Federal Opinion

Ellen Holmes: NEA’s Priority Schools Focus on Teacher Expertise, Parent and Community Involvement

By Anthony Cody — March 30, 2012 12 min read
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This week I have been looking at the issue of Turnarounds and the Department of Education’s School Improvement Grants, drawing from a conference I attended sponsored by the Education Writers Association. One of the speakers there was a former teacher named Ellen Holmes, who now leads the National Education Association’s Priority Schools Campaign. I asked her to explain more about their work in this area.

Anthony: What is the NEA’s Priority Schools project?

Ellen Holmes:
The Priority Schools Campaign is the NEA’s commitment to struggling schools. The Campaign was born at the 2009 NEA Representative Assembly, an annual democratic meeting of 10,000 members, who decided that supporting students in struggling schools was a priority for the nation’s largest teachers union. Priority Schools are any schools that received School Improvement Grants. All of them are Title 1 or Title 1 eligible - serving poor students - and most of them serve large numbers of minority and English language learners. Most of these schools had only a few short months -weeks in some cases- to apply for, plan and begin implementing sweeping school based reforms. Because of this challenge the Priority Schools Campaign has committed resources (people, technical assistance, grants, media and networking) to support these schools as they work to implement school reforms necessary for student success.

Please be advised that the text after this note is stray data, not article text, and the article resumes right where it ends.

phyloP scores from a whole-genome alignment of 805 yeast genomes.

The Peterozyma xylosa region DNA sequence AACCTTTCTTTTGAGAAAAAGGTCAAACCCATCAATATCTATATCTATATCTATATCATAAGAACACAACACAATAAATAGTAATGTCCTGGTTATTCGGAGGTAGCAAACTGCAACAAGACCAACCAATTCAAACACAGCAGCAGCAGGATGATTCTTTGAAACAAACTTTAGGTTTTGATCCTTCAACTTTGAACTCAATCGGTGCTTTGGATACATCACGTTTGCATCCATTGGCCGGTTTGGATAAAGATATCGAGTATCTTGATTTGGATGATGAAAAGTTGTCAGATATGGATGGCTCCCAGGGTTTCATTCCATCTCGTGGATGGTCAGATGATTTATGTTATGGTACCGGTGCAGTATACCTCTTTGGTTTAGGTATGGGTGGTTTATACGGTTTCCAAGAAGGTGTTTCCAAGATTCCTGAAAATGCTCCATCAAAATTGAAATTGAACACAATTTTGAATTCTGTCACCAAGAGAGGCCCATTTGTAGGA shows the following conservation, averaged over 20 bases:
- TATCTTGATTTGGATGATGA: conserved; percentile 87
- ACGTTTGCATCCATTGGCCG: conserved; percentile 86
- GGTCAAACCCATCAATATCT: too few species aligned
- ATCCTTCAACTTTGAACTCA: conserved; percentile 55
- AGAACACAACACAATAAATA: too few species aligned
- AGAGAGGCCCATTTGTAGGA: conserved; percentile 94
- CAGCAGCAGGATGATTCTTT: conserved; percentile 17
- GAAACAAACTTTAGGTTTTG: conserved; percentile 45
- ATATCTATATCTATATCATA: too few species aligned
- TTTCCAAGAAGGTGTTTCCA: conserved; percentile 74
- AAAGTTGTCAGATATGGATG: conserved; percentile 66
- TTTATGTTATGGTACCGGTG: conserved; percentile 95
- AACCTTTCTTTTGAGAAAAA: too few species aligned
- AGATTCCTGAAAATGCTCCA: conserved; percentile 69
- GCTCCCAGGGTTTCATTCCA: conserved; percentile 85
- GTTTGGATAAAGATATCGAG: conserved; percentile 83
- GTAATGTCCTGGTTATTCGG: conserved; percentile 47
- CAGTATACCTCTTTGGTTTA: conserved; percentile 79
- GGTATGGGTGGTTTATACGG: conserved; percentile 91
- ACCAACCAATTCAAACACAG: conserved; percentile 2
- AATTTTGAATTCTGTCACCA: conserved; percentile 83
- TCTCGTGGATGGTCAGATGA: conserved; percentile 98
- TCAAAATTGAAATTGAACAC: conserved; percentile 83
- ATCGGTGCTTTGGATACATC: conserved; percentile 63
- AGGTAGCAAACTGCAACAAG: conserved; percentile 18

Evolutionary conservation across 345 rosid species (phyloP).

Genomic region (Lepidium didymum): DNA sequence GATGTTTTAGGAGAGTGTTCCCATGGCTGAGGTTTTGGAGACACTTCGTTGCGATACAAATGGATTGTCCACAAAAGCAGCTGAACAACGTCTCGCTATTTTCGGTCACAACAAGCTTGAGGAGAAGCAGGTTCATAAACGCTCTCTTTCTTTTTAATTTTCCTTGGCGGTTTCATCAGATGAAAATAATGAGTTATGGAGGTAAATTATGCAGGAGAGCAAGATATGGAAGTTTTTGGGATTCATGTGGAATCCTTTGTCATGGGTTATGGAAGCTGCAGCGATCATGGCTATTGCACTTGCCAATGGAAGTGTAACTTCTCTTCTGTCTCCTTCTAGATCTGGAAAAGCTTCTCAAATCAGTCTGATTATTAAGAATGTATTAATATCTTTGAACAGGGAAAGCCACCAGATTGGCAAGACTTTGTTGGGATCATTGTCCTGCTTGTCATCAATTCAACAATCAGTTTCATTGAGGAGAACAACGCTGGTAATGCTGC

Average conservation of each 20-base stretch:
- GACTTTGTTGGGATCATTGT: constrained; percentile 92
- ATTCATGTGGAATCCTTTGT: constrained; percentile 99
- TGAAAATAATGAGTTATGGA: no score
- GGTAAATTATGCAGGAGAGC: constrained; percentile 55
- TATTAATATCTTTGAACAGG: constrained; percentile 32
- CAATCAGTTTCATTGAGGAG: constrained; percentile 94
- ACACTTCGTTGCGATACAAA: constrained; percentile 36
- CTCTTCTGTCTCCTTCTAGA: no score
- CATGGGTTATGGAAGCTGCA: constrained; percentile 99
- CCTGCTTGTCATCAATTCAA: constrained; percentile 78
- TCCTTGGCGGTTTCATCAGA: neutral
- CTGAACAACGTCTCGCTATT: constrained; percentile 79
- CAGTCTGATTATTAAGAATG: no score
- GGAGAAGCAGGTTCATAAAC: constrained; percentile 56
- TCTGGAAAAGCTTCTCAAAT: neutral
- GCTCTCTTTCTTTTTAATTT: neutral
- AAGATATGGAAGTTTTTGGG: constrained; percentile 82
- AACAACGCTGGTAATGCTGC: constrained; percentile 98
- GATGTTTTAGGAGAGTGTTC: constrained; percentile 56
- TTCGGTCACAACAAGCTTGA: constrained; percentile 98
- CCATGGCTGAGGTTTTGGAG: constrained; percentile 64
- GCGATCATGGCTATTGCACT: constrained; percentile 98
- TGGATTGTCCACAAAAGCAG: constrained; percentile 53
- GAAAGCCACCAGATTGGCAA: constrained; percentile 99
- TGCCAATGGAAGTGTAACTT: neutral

The campaign collaborates with teachers, administrators, parents, community members, and students to leverage local resources, experience and expertise in ways that can sustain meaningful improvements. NEA also uses its communications and advocacy networks to communicate the success stories often overlooked in America’s struggling schools. We find that even in the toughest of situations heroic efforts and innovation exist led by teachers who want their students to thrive and succeed.

Anthony: How are schools identified to participate?

Ellen Holmes: